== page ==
By default, Gaussian uses 256 MB of RAM. If it needs more memory, Gaussian writes some temporary data (scratch) to disk, which is extremely slow compared to RAM. You should therefore tell Gaussian that it can use more than 256 MB. To do that, your Gaussian input file must contain a command like:
%Mem=1024MB ← do not put a space between size (1024) and unit (MB)
This size (1024 MB) corresponds to the memory that Euler allocates by default to single-processor jobs. You can of course indicate a different size. However, if you need more memory, say 2048 MB, you must request this memory when you submit your job, using the option:
bsub -R "rusage[mem=2048]" ... ← do not indicate a unit here: size is always in MB
You may want request a bit more memory (say 25% more) just in case Gaussian uses more RAM that it's supposed to.
Memory for parallel computations
Please note that the memory size indicated in Gaussian's input file is for the whole computation, whereas the size indicated in the bsub command is per CPU. This difference does not matter if you are using only one CPU. However, if you are doing a parallel computation, you must adjust the size accordingly.
Let's assume that your computation needs 4 CPUs and 8 GB (8192 MB) of memory:
You should therefore request 8192 MB / 4 CPUs + 25% safety margin = 2560 MB / CPU, hence:
bsub -n 4 -R "rusage[mem=2560]" ...
As mentioned earlier, Gaussian stores temporary data to disk. They include:
- a checkpoint file: Gau-pid.chk
- a read-write file: Gau-pid.rwf
- a two-electron integral file: Gau-pid.int (empty by default)
- a two-electron integral derivative file: Gau-pid.d2e (empty by default)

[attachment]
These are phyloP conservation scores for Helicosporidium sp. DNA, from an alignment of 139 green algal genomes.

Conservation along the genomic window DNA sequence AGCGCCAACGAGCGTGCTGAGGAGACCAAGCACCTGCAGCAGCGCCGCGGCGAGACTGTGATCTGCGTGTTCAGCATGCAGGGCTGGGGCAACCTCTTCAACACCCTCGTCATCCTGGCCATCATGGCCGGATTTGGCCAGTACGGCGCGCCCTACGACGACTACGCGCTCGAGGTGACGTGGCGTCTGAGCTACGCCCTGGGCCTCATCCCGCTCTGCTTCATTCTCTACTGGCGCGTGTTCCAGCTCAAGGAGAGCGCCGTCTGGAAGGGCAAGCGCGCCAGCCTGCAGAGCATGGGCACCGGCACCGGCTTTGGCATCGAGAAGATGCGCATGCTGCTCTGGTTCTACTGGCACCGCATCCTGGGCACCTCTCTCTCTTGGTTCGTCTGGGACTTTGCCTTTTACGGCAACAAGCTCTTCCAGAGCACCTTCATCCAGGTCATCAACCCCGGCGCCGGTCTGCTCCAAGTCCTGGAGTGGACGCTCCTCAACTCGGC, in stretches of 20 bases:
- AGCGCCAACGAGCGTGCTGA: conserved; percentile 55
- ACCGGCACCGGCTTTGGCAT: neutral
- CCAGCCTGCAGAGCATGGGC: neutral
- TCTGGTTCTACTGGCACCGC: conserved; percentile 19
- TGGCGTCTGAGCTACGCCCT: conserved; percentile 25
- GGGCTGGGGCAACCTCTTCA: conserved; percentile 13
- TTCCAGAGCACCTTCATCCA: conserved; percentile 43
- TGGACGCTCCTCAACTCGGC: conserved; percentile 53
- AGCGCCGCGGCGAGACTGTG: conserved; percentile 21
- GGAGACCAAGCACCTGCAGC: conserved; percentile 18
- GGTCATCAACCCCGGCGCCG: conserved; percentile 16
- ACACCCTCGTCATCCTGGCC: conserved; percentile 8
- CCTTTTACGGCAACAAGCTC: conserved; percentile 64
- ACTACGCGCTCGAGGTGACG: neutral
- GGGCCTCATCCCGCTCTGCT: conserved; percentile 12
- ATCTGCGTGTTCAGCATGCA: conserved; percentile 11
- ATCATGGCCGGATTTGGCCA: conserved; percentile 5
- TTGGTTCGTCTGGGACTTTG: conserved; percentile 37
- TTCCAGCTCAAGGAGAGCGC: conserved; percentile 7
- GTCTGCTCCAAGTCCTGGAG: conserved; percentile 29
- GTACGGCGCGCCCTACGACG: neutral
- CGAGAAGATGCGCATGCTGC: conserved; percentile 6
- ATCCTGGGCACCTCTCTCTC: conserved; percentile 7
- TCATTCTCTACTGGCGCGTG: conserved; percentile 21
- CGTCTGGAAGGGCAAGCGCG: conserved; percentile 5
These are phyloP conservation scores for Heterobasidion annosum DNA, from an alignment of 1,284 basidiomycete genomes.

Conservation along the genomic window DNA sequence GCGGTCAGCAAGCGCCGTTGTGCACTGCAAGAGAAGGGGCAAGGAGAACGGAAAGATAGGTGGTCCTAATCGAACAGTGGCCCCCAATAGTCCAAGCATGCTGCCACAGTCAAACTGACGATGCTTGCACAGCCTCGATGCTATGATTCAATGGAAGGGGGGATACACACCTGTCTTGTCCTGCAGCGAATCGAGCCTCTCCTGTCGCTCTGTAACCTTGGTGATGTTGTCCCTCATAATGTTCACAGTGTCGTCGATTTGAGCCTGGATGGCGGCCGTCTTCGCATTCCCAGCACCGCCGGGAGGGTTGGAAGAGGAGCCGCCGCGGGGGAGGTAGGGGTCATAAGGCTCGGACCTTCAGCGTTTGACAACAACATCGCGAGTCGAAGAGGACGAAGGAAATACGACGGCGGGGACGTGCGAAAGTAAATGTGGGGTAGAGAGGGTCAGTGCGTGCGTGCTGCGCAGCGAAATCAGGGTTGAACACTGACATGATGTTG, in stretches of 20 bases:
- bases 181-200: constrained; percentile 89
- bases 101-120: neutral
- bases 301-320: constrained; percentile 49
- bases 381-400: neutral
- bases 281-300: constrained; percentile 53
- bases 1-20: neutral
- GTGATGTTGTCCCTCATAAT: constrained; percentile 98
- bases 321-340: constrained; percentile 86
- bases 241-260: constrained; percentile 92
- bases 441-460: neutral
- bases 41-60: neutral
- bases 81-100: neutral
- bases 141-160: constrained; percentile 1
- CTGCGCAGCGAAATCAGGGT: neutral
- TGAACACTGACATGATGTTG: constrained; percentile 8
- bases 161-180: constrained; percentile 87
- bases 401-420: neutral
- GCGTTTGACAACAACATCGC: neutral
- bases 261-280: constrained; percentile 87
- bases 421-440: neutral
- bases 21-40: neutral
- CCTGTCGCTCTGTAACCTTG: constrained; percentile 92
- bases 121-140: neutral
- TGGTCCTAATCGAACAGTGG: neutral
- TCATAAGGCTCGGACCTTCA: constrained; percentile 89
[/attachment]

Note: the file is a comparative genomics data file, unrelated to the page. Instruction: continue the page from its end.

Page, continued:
where pid is the process ID of the Gaussian program. Normally these files are stored in the current directory, or in a scratch directory specified by the GAUSS_SCRDIR environment variable.
Since these files can become very large, storing them in the current directory (typically your home directory) is a very bad idea. For this reason, if GAUSS_SCRDIR is undefined, Euler automatically sets it to:
where TMPDIR is defined by the batch system and contains the path of a temporary directory located on the compute node where your job is running. This directory is created automatically when your job starts, and is deleted when the job ends.
Using a local scratch directory offers some significant advantages:
- no risk to fill up your home directory
- very high I/O performance
but it has a few drawbacks:
- limited disk size (between 400 GB and 800 GB, depending on the type of compute node)
- all data — including the checkpoint file — are deleted when the job ends (or crashes!)
Disk size is the most critical. If your computation needs more than 100 MB of scratch, you must request it when you submit your job:
bsub -R "rusage[scratch=XXX]" ...
where XXX is the amount of scratch needed by your job, in megabytes (MB). Like memory, this size is per CPU, so you will need to adjust it if you are using Gaussian in parallel.
NOTE: memory and scratch requirements can be combined in the same rusage[...] string. For example, if your computation needs 3000 MB of memory and 10'000 MB of scratch space (both per CPU):
bsub -R "rusage[mem=3000,scratch=10000]" ...
Since the local scratch directory is deleted when your job ends, you may want to store Gaussian's checkpoint file — Gau-pid.chk — in a different location, to be able to restart your computation in case of failure. This can be done using one of the following commands in your Gaussian input file:
Please refer to the Gaussian user manual for details.
Creating cube file from Gaussian checkpoint file
In order to visualize your results, GaussView requires that the results are converted to the Gaussian cube file format. In the first step, the binary checkpoint file (.chk) is converted to a formatted checkpoint file (.fchk) employing the formchk utility:
formchk result.chk result.fchk
The formatted checkpoint file can then be used as an input for the cubegen command of Gaussian
cubegen memory kind fchkfile cubefile npts format
More detailed information on the cubegen command, as for instance the meaning of the particular parameters, can be found in the Gaussian user manual.